Big Data, Evolution, and Metagenomes: Predicting Disease from Gut Microbiota Codon Usage Profiles

Methods Mol Biol. 2016:1415:509-31. doi: 10.1007/978-1-4939-3572-7_26.


Metagenomics projects use next-generation sequencing to unravel genetic potential in microbial communities from a wealth of environmental niches, including those associated with human body and relevant to human health. In order to understand large datasets collected in metagenomics surveys and interpret them in context of how a community metabolism as a whole adapts and interacts with the environment, it is necessary to extend beyond the conventional approaches of decomposing metagenomes into microbial species' constituents and performing analysis on separate components. By applying concepts of translational optimization through codon usage adaptation on entire metagenomic datasets, we demonstrate that a bias in codon usage present throughout the entire microbial community can be used as a powerful analytical tool to predict for community lifestyle-specific metabolism. Here we demonstrate this approach combined with machine learning, to classify human gut microbiome samples according to the pathological condition diagnosed in the human host.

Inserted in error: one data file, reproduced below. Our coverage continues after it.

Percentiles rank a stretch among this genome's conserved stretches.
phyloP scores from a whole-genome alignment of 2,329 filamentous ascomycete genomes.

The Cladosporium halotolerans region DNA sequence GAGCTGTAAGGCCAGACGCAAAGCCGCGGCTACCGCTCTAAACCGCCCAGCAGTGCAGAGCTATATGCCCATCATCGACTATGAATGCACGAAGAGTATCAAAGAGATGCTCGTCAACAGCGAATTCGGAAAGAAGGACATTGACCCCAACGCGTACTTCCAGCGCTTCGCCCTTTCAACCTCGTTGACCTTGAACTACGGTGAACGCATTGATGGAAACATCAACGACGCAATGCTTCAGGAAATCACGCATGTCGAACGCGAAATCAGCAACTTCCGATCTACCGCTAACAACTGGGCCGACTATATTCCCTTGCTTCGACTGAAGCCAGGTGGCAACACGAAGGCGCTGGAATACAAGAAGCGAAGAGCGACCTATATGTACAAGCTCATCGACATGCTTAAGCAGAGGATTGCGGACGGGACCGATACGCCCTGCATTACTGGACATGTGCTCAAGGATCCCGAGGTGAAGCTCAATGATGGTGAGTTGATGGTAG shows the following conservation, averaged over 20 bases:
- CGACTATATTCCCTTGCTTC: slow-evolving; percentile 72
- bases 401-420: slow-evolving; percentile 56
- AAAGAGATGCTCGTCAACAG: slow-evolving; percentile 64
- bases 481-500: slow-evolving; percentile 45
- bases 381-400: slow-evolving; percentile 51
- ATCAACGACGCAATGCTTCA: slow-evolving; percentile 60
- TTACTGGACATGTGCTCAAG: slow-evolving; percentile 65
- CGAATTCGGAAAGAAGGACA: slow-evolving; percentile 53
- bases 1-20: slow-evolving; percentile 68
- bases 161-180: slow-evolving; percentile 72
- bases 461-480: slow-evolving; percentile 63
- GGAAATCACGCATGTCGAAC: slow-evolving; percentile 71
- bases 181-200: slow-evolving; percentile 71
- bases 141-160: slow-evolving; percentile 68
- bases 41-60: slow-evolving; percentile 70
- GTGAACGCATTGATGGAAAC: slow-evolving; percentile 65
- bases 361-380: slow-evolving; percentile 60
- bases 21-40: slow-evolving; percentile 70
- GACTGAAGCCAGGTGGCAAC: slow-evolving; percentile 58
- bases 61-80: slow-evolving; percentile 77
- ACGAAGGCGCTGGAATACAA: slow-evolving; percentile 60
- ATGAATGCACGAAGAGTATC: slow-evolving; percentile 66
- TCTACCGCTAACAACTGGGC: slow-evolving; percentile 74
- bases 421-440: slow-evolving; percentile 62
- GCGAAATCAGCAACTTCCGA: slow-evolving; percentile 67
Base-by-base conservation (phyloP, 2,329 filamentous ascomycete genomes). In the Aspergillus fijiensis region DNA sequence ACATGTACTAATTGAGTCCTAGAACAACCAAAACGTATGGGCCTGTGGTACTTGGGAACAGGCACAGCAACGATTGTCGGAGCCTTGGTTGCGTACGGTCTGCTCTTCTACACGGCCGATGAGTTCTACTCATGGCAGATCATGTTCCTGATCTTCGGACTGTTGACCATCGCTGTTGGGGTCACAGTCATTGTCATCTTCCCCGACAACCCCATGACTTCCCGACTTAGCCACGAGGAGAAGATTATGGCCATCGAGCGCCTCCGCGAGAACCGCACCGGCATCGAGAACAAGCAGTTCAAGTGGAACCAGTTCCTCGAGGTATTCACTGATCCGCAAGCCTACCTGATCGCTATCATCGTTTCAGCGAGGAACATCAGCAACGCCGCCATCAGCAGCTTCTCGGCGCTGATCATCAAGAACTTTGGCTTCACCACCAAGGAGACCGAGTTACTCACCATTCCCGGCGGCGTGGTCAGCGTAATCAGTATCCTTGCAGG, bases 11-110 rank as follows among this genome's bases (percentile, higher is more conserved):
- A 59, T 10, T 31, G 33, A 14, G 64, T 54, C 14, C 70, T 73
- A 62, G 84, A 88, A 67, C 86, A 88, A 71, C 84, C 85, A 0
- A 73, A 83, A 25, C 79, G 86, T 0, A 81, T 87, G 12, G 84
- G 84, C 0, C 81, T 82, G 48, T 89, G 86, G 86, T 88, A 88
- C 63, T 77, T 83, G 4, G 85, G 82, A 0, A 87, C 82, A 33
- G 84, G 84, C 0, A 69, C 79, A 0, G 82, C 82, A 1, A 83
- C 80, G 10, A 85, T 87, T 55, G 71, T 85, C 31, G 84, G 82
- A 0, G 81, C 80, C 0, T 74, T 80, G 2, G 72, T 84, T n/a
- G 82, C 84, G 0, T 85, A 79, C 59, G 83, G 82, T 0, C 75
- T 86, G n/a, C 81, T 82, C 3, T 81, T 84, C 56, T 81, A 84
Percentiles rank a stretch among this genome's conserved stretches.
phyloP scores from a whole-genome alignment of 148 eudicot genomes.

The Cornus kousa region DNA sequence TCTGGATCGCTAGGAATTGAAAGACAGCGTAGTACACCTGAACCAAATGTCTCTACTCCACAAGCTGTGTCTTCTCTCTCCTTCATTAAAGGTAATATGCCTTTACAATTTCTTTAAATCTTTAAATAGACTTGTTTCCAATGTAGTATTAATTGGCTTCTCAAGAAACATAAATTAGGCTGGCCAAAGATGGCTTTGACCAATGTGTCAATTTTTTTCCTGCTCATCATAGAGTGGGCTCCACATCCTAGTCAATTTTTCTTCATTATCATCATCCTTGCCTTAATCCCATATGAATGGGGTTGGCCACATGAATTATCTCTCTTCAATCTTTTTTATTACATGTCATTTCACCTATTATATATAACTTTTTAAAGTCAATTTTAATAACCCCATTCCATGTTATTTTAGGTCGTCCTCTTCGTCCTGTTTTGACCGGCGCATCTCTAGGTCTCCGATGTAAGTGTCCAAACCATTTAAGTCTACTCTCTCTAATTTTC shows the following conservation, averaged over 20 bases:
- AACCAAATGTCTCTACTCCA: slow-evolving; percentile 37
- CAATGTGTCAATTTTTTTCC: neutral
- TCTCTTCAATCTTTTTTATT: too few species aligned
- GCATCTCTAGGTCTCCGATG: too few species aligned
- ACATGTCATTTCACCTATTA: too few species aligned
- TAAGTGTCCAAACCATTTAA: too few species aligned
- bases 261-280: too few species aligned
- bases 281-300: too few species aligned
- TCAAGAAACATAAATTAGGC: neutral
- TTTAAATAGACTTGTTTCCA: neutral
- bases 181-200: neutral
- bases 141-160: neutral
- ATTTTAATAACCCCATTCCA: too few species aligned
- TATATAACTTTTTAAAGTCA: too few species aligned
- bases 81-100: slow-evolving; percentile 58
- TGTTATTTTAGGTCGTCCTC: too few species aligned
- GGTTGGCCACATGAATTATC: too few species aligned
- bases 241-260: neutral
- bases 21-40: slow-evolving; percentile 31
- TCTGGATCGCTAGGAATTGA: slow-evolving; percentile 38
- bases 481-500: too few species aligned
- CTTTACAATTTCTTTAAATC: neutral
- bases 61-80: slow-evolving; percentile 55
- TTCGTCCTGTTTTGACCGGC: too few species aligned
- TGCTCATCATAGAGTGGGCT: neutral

Keywords: Cirrhosis; Enrichment analysis; Human metagenome; Random forests; Translational optimization; Variable selection.

Publication types

  • Research Support, Non-U.S. Gov't

MeSH terms

  • Codon
  • Data Mining
  • Evolution, Molecular
  • Gastrointestinal Microbiome
  • High-Throughput Nucleotide Sequencing / methods*
  • Humans
  • Liver Cirrhosis / microbiology*
  • Machine Learning
  • Metagenomics / methods*
  • Phylogeny


  • Codon